Thursday, October 1, 2020


OZASIA 2020. 

Artistic Director Annette Shun Wah. Adelaide Festival Centre and live streamed from Her Majesty’s Theatre. October 20 – November 3 2020.

Previewed by Peter Wilkins

OzAsia Festival Artistic Director Annette Shun Wah 
Photo : Prudence Upton

OzAsia Festival’s first Asian Australian Artistic Director recalls a conversation she had with a taxi driver during the rise of Pauline Hanson. A commentary about racist bullying in the schoolyard had just been aired on the radio. “Don’t worry.” said the driver. “ It’ll pass. My family arrived from Italy in the 1950s and I was called a dago. Now we are accepted and respected.” The inference was clear. The same would happen for the Asians in society. “Well my family arrived in 1878” Shun Wah retorted. “How Australian do you want me to be?” Shun Wah was born in Cairns and grew up in outer Brisbane. Her mother died in childbirth and her father was left with three young children. He had come from a family of eight children, and his mother had run the general store in Longreach and, according to Shun Wah made the best meat pies. Shun Wah’s father entered an arranged marriage with Susan from Hong Kong. She had no formal education and couldn’t speak English and found the environment alien. She worked hard in her husband’s poultry abattoir business amid the blood and the feathers. “It was bloody hard work” Shun Wah recalled.

Her story is the stuff of a very different and diverse experience, an experience shared by many Asian Australian migrants who have played their part in shaping the nation’s character. And yet how many people know these epic stories of struggle and survival. How many Australians are able to name Asian Australian artists whose work has appeared on television film and the stage? Far more are now more aware of indigenous artists, and as Shun Wah points out that it absolutely right that they should be recognized  for their talents and the contribution that they make to the arts industry and Australian culture.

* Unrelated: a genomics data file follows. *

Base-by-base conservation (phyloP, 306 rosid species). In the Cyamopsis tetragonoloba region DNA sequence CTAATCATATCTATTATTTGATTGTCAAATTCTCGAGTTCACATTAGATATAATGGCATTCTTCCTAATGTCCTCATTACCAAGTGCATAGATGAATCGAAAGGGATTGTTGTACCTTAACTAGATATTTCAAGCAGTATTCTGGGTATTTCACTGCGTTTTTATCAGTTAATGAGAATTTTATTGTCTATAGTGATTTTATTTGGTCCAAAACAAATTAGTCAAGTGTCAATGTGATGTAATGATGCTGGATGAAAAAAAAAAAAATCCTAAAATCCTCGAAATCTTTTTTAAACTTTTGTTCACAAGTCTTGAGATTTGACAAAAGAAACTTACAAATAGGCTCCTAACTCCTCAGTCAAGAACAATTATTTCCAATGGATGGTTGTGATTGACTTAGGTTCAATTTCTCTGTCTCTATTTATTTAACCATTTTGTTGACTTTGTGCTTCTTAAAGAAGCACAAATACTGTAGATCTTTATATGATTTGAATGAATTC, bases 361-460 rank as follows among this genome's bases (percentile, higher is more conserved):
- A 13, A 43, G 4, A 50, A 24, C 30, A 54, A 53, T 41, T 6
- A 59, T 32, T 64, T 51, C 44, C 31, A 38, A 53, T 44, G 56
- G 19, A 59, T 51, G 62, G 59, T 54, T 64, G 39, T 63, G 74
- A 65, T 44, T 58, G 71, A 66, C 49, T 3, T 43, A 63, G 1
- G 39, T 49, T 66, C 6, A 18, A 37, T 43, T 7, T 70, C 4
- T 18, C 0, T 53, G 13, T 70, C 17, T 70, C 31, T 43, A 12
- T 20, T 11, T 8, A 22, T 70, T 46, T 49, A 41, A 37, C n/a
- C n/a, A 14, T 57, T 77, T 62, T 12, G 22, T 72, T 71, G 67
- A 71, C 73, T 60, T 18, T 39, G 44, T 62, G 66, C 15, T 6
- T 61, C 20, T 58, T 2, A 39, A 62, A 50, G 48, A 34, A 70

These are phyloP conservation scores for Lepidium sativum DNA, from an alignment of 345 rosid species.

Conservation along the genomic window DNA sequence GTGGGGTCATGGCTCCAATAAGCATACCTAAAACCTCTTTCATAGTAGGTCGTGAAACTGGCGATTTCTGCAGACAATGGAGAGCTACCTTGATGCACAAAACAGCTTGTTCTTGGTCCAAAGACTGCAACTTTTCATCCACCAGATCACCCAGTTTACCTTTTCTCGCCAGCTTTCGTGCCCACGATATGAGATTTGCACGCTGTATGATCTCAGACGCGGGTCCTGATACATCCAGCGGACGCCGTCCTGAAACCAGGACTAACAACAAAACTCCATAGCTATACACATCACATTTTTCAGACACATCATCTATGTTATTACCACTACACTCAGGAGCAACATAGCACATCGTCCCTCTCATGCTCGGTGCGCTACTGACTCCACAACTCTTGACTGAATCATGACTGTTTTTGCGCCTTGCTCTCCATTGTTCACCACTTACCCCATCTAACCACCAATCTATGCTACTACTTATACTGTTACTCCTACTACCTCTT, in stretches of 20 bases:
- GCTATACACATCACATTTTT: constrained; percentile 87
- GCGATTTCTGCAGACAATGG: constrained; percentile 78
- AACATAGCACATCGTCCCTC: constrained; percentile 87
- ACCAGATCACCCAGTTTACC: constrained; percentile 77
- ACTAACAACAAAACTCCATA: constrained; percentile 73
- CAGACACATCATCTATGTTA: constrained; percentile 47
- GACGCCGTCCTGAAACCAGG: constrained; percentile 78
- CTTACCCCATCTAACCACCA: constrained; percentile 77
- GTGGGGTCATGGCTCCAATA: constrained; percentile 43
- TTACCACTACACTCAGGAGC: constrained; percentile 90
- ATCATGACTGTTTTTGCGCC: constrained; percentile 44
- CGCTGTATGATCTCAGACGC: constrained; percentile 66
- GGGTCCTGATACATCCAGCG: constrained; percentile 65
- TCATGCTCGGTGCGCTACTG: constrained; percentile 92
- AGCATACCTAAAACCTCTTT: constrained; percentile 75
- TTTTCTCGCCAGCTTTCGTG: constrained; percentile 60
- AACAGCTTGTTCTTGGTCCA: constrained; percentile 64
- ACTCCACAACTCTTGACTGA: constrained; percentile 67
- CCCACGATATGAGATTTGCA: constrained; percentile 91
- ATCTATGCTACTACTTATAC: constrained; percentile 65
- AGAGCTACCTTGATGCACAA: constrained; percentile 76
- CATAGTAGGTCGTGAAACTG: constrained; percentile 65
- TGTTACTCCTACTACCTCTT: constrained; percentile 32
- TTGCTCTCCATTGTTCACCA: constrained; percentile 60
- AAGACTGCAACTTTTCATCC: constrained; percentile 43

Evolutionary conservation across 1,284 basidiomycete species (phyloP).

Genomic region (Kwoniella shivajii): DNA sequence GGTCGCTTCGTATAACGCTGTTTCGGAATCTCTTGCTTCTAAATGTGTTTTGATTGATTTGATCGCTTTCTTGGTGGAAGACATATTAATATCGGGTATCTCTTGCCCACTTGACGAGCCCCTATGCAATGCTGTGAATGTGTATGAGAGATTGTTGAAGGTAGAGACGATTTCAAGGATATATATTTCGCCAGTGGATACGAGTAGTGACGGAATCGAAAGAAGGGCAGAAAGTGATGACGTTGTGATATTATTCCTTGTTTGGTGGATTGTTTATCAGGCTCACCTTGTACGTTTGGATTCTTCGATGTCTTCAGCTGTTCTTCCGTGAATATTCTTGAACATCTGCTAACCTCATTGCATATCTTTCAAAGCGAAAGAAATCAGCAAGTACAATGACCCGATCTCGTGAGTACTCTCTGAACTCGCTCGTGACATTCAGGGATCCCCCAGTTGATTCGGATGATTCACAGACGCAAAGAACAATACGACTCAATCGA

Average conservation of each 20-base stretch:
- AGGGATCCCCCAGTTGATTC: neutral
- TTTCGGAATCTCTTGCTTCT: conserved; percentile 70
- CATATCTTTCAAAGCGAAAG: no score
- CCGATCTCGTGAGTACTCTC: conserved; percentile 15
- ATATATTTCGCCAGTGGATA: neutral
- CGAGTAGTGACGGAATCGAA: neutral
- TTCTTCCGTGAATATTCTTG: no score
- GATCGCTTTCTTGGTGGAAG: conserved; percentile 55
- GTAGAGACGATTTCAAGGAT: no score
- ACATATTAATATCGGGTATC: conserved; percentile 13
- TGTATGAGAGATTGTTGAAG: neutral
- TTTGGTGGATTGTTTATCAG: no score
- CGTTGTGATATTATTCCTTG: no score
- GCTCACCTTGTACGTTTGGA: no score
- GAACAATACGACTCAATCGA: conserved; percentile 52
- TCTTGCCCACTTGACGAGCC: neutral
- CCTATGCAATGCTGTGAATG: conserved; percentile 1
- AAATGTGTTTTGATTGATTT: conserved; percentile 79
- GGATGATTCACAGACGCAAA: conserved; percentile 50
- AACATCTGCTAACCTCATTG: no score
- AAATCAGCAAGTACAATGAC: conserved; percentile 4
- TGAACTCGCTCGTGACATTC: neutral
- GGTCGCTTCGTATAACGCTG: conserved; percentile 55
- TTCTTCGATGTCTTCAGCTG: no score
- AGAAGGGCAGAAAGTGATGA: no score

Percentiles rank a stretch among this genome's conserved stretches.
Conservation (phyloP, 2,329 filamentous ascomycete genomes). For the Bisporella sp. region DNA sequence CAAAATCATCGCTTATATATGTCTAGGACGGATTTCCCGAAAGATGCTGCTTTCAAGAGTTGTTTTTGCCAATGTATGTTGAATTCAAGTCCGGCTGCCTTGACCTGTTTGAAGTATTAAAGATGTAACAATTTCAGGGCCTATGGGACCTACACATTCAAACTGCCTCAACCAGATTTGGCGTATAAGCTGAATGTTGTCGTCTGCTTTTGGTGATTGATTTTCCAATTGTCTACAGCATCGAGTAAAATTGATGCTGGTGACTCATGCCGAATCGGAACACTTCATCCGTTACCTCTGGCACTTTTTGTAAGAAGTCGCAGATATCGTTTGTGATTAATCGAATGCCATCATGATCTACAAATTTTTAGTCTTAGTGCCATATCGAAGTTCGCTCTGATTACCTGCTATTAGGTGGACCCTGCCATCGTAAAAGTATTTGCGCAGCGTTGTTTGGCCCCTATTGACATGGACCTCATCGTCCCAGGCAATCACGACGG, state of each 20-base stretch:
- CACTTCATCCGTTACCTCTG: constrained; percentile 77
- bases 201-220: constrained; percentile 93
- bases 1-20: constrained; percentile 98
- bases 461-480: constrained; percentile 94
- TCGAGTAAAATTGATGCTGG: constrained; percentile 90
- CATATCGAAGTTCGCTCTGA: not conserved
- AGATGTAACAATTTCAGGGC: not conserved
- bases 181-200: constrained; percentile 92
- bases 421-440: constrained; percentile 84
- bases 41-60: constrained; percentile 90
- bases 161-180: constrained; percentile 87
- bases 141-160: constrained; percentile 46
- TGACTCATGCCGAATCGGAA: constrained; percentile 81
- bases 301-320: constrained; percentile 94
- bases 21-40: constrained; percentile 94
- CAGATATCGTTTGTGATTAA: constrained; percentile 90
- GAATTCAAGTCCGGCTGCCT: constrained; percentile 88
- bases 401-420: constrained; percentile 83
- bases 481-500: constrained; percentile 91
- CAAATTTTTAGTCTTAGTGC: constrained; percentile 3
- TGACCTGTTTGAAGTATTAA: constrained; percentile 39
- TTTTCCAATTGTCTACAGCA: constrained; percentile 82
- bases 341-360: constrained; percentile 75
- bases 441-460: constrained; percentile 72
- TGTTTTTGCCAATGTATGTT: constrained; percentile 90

“It couldn’t be a more crucial time for a festival to be looking at an Asian engagement’ Shun Wah says. “Our stages and screens don’t reflect what Australia looks like. It is our job as artists to tell the story. If we don’t, we are only telling half the story. Also, if you want people to come to the theatre you have to provide work that will reflect their lives.”.” Shun Wah goes on to say how terrific it is to see so many exciting works by Asian Australian artists in development that are on the same level as works being programmed.   

Under previous Artistic Directors, OzAsia has primarily been a showcase festival, largely presenting the work of Asian companies outside Australia. The challenges presented by the global pandemic and Covid’s impact on the Australian arts industry ironically provides Shun Wah with an opportunity to thrust contemporary Asian Australian artists and their work to the forefront and realize her ambition to create a more level playing field to reflect cultural diversity.

Rhana Devenport